BWW Review: KRISTIN CHENOWETH at Strathmore
Sometimes a singer just needs a microphone and a killer accompanist to create a fine evening of music. Of course, it helps if the singer's material is good as well. Tony and Emmy Award-winning singer/actress Kristin Chenoweth combined these few simple ingredients, walked out onto the stage of The Music Center at Strathmore, and treated her audience to an audible feast.
As soon as Chenoweth's pianist/musical director Mary-Mitchell Campbell (MMC) played the first chords of "Should I Be Sweet" and Chenoweth opened her mouth and we could hear her coloratura-trained voice, I knew we were in for a great ride.
Of course, the evening included material that everyone expects in a Kristin Chenoweth concert - for example, "Popular" from Wicked and "I Could Have Danced all Night" from My Fair Lady - but she also added a sizeable chunk of new songs to her repertoire. For those of us that have seen Chenoweth in concert multiple times over the years, it was great to hear some new material mixed with her tried and true songs.
The whole concert featured highlight after highlight, but I would like to feature a few of my favorites from the evening.
At the top of the list would have to be a pairing of Willie Nelson's "Always on my Mind" and Stephen Sondheim's "Losing my Mind". As Chenoweth said, "It is amazing the thoughts that pop into my head at 3:30 AM". Thank God MMC keeps strange hours too because the pairing is her brilliant arrangement.
Another standout would have to be a song originally written by Jason Robert Brown as an auction prize called "Fifty Years Long". The song is dedicated to Chenoweth's parents.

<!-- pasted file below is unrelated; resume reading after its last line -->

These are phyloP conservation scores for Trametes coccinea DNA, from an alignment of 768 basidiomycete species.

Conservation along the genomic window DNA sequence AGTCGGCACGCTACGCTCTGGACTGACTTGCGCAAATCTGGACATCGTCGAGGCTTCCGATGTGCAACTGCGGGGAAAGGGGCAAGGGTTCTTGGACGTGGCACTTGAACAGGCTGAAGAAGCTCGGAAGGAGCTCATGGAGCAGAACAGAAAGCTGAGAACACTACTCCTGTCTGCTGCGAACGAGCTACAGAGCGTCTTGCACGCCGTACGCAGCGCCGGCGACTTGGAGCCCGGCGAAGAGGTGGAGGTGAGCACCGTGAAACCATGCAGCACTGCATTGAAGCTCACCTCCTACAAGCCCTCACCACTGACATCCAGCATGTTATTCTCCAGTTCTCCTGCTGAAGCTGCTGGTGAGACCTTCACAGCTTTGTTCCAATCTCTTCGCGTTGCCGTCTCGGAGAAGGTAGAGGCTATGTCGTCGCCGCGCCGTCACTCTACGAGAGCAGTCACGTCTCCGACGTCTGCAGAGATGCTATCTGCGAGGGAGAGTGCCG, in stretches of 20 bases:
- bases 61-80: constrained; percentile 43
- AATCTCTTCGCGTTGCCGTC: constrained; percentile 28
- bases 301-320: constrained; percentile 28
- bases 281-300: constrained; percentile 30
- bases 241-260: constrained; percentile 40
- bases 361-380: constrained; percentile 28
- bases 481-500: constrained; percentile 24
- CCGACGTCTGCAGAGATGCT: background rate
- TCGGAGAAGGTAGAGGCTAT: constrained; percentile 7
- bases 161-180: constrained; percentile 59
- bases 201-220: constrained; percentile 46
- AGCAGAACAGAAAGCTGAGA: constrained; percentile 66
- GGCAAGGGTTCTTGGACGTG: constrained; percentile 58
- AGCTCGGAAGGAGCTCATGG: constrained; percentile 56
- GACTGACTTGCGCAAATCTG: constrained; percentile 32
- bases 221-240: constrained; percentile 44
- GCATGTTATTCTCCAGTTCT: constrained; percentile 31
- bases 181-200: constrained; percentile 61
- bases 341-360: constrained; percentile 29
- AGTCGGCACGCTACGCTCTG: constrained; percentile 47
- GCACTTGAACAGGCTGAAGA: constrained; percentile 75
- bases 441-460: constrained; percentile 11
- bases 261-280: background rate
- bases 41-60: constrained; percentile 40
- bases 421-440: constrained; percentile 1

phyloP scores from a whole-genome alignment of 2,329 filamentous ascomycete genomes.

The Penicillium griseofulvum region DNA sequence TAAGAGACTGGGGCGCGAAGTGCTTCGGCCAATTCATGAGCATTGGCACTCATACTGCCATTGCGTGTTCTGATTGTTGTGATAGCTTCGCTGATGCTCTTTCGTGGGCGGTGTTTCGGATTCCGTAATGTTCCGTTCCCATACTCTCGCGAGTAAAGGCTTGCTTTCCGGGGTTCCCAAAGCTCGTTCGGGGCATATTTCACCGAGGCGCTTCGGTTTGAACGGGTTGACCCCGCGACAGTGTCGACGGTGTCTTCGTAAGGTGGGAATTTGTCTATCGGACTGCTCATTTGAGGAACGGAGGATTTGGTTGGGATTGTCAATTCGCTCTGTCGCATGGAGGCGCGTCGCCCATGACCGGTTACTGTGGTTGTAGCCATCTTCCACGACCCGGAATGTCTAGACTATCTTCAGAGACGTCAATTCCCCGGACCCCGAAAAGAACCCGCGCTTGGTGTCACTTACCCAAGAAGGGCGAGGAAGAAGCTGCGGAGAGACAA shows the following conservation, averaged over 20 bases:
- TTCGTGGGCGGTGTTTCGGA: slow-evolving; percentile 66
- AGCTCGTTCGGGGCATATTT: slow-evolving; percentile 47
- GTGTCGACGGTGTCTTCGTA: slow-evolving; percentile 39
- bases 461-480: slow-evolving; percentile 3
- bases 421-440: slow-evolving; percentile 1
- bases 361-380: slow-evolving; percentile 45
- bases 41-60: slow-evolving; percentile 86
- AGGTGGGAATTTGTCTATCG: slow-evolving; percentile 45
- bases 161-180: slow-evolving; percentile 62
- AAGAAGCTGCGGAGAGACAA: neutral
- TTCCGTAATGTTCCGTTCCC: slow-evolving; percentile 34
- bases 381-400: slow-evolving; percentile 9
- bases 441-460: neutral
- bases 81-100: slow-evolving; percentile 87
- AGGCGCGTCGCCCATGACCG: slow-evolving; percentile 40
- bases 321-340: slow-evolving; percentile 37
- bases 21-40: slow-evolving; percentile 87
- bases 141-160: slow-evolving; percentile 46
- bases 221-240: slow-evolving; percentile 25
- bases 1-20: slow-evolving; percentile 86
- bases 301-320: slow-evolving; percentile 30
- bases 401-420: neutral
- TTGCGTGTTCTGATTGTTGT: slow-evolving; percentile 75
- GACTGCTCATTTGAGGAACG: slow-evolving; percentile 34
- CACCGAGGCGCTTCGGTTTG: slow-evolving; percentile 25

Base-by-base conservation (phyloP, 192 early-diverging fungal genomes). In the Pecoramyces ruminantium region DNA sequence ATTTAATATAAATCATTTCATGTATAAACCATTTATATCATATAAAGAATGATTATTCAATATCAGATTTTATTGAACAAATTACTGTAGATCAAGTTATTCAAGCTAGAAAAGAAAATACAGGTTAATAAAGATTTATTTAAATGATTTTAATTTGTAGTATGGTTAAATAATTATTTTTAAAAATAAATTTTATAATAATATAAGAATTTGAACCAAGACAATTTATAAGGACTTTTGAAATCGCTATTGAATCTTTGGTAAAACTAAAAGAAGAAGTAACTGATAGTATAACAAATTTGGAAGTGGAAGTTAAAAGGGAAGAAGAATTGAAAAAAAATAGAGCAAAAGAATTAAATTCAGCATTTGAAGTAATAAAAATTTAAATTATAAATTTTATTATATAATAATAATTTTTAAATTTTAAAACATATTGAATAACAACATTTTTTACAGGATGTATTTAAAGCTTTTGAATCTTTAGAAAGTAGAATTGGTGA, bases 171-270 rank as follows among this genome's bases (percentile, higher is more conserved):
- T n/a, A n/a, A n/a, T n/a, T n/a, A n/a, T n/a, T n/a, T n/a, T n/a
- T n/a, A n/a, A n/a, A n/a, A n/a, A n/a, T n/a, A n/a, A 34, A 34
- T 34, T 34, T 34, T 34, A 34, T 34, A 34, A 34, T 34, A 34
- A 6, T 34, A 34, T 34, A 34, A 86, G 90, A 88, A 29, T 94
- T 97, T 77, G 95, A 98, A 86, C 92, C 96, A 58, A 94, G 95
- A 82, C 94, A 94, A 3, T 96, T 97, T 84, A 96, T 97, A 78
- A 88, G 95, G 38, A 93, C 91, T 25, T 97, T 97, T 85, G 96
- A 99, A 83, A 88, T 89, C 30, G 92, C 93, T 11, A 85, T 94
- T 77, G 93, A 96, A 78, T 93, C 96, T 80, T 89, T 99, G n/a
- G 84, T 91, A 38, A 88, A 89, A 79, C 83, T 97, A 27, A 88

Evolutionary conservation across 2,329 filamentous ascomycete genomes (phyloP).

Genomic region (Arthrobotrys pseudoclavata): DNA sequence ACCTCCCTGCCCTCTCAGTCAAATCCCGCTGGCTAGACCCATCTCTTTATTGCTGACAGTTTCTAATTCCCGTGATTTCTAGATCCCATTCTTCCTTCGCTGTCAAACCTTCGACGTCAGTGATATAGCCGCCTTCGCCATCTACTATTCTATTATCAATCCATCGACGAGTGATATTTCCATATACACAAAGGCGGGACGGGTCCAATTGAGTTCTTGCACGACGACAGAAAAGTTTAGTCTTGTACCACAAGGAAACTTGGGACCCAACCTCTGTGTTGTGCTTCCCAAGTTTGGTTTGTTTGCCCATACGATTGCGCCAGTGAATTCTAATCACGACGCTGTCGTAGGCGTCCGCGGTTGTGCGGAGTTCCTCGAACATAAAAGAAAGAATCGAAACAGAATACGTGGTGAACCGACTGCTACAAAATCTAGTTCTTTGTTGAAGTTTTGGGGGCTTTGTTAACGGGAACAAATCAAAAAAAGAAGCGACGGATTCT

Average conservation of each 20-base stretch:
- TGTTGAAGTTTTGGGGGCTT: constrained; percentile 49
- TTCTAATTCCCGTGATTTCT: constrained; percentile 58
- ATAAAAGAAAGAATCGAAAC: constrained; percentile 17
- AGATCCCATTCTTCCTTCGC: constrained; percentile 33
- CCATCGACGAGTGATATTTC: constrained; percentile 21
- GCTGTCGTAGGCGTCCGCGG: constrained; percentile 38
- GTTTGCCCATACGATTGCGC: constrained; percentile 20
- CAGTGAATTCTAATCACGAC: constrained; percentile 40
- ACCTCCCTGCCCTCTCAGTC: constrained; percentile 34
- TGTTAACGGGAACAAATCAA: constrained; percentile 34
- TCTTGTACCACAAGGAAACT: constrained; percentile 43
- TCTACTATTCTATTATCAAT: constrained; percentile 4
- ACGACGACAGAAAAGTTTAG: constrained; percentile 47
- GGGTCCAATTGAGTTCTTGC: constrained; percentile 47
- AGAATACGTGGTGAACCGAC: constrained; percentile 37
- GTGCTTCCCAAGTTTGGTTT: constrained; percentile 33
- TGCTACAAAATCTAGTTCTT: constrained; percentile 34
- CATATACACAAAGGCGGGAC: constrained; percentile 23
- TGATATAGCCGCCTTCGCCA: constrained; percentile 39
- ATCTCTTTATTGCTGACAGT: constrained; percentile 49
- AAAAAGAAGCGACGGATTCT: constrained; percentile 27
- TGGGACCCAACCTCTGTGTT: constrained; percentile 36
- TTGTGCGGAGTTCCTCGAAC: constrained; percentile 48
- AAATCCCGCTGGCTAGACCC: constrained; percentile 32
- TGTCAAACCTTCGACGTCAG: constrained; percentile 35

As you might know Mary- Mitchell Campbell isn't only a killer musician/conductor/musical supervisor...you get the idea, but she is also a dynamite composer. This was illustrated by a song MMC wrote for her ASTEP organization called "Reasons for Hope". The song featured Chenoweth and students from the Strathmore-based student performing ensemble Young Artists of America. It was totally moving and stopped the show. GO MMC!!!
MMC's vocal stylings with Chenoweth on the patter song "I Am Not a Diva" showed the true chemistry these two have when they step onto a stage together.
The students also backed Chenoweth on Sandi Patti's inspirational classic "Upon This Rock".
Most singers don't ever step onstage without a microphone nowadays, but Chenoweth took a cue from our dearly departed Barbara Cook and ended her concert with an unplugged rendition of Charlie Chaplin's "Smile". The Music Center at Strathmore has fabulous acoustics and Chenoweth filled that hall with the purest of sound. That's what I call a finish.
Chenoweth's Oklahoma roots were illustrated in full force with the country classic "Desperado". It was easily the best version of the song I've ever heard.
As this was a piano and voice concert there were not a lot of flashy lighting cues, but the subtleties within Matt Berman's lighting for each song demonstrates yet again why this gentleman has been at the top of his game for many years now.
Kristin Chenoweth, backed by Mary-Mitchell Campbell, proved that less is definitely more. Anytime a performer is seen in his/her purest form, the true talent comes forth for all to see. And that's "My New Philosophy".
Running Time: 90 minutes with no intermission.
Kristin Chenoweth played a one-night-only engagement at The Music Center at Strathmore on April 8, 2019. For upcoming Kristin Chenoweth tour dates, click here. For upcoming events at Strathmore, click here.